I’ve noticed lately how Facebook is telling me about the behaviours of friends, whether they are in a certain restaurant (via Foursquare); whether Michael is playing too much Elder Scrolls V: Skyrim, and lately there is a ‘Guardian’ and ‘Telegraph’ application which tells me (as if I want to know) what articles they are reading from these UK newspapers. At this point I felt something was deeply wrong. The Guardian is putatively seen as a centre-left, liberal publication (or at least, their readers are described as such), and maybe 5 years ago people would have complained about the way in which technologies are are means of constant surveillance, leaving a trail of one’s activities. There was something menacing about being observed or having our data kept by unknown forces: who, for instance, really looks at our Nectar card points balance when I shop at Amazon or Homebase?
In a way this Foucauldian worry about the surveillance society and a menacing panopticlon is a lost concern. To some extent most citizens of the city-state accept surveillance in tacit ways to many degrees. During the UK riots this year, many surveillance technologies successfully worked to catch many of those involved, the public would surely approve of such an application, and we can at least see a non-menacing rationale of such surveillance in that extent. What I really find worrying, however, is the constant ‘performance’ of social life. This has been emphasised and turned up to such a level which I find insufferable. Twitter friends think that it’s somehow amusing to tell me about a late train in Croydon, or the “woes of waiting for a bus, and then two come at the same time #buskake”; Charlie Brooker, a great cynic of our time, has turned his writing which has insightful pieces on television and his Guardian column, has turned his talent from gold into bowel movements.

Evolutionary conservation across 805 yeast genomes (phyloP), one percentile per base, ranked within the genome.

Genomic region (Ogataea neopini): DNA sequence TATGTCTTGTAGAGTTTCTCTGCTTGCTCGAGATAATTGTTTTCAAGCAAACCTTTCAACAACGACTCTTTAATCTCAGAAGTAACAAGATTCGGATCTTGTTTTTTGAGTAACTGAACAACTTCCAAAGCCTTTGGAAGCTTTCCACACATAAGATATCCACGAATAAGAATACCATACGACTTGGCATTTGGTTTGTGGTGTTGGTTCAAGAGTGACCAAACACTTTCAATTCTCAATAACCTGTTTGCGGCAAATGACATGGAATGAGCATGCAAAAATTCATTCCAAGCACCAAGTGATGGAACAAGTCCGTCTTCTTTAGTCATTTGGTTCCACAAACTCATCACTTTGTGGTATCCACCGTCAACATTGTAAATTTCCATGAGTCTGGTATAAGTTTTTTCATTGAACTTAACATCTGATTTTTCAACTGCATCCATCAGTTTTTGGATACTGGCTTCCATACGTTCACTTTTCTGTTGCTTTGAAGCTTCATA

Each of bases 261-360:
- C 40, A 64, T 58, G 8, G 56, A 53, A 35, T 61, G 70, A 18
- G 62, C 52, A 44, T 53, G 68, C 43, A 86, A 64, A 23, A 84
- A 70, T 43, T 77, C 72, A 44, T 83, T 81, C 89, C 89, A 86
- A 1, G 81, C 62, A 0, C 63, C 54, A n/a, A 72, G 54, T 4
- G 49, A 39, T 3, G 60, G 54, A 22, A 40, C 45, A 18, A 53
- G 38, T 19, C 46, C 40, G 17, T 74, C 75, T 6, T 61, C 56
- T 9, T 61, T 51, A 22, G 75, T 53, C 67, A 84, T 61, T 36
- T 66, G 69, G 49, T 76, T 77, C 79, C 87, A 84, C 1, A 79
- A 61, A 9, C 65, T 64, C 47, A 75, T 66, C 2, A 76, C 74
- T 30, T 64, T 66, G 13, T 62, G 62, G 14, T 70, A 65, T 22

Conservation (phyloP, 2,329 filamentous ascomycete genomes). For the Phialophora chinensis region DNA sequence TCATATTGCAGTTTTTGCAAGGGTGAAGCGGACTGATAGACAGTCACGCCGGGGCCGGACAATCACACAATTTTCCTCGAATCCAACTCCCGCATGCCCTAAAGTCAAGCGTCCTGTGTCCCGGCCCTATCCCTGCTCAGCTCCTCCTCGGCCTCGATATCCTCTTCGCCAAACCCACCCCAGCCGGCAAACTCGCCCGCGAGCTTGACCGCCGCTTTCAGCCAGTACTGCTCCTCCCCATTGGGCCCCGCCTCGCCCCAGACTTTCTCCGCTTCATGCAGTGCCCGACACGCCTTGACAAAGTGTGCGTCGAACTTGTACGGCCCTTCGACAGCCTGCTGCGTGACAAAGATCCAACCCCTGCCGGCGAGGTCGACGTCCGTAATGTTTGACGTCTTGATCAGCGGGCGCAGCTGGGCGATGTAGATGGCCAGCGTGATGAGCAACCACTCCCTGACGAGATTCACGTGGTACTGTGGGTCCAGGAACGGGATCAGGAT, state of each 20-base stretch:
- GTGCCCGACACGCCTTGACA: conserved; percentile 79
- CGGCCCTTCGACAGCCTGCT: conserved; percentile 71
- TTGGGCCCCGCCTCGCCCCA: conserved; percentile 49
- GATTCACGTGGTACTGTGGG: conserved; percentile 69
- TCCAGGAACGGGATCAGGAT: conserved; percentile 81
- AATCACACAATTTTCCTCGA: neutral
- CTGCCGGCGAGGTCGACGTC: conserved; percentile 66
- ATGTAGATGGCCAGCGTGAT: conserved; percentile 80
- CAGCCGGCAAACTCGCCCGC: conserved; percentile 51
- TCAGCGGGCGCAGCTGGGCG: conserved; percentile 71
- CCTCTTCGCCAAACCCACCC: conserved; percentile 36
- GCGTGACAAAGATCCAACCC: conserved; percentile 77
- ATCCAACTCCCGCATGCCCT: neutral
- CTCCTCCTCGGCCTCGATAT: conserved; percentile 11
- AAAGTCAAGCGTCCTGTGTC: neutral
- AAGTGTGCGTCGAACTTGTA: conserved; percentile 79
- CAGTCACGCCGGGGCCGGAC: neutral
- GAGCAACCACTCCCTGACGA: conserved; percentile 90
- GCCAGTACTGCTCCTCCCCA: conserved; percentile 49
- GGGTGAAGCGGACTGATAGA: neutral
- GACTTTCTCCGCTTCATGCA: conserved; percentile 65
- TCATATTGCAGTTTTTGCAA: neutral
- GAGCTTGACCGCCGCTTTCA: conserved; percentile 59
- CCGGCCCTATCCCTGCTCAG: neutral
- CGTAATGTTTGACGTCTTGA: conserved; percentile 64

I think the thing that is worrying me is that social media can be seen as a means to changing perceptions and challenging orthodoxies to give people a voice. But when individuals are aware of others, they become self conscious and attempt to project some idealised conception of themselves, projecting themselves as they think others expect or wish to see of them. I’m guilty of this myself, Michael and Destre have told me in previous discussions that they are slowly self conscious about this issue and find that social media management is similar to personality management in social interractions. In this way, social media has a fundamentally conservative force, instead of changing perceptions, it enforces the notion of ‘business as usual’, or that the status quo (or some hyperbolised version, where all some individuals do are say proverbs and upload pictures of babies/cats/their six pack/drunken partying). The govenance of social media is under more nefarious hands than governments and shifty mega corporations, its governed by the expectations others have of us. It is true that social media can be used to subvert traditional forms of authority, and unify forms of resistance and can signify ideological and symbolic forms of difference. Social media however can be a conservative force that expresses in a most naked form, our need for approval from others, by emphasising what we think others will like or expect of us as social persons.This mindset preserves the status quo, and also our ways of perceiving change, both within ourselves and without.
It’s also inescapable. I could cynically add: ‘Like us on facebook’ and ‘join us on Twitter’. Words are cheap, if all we have to say are things people expect of us, that’s not freedom, it’s self enforced slavery.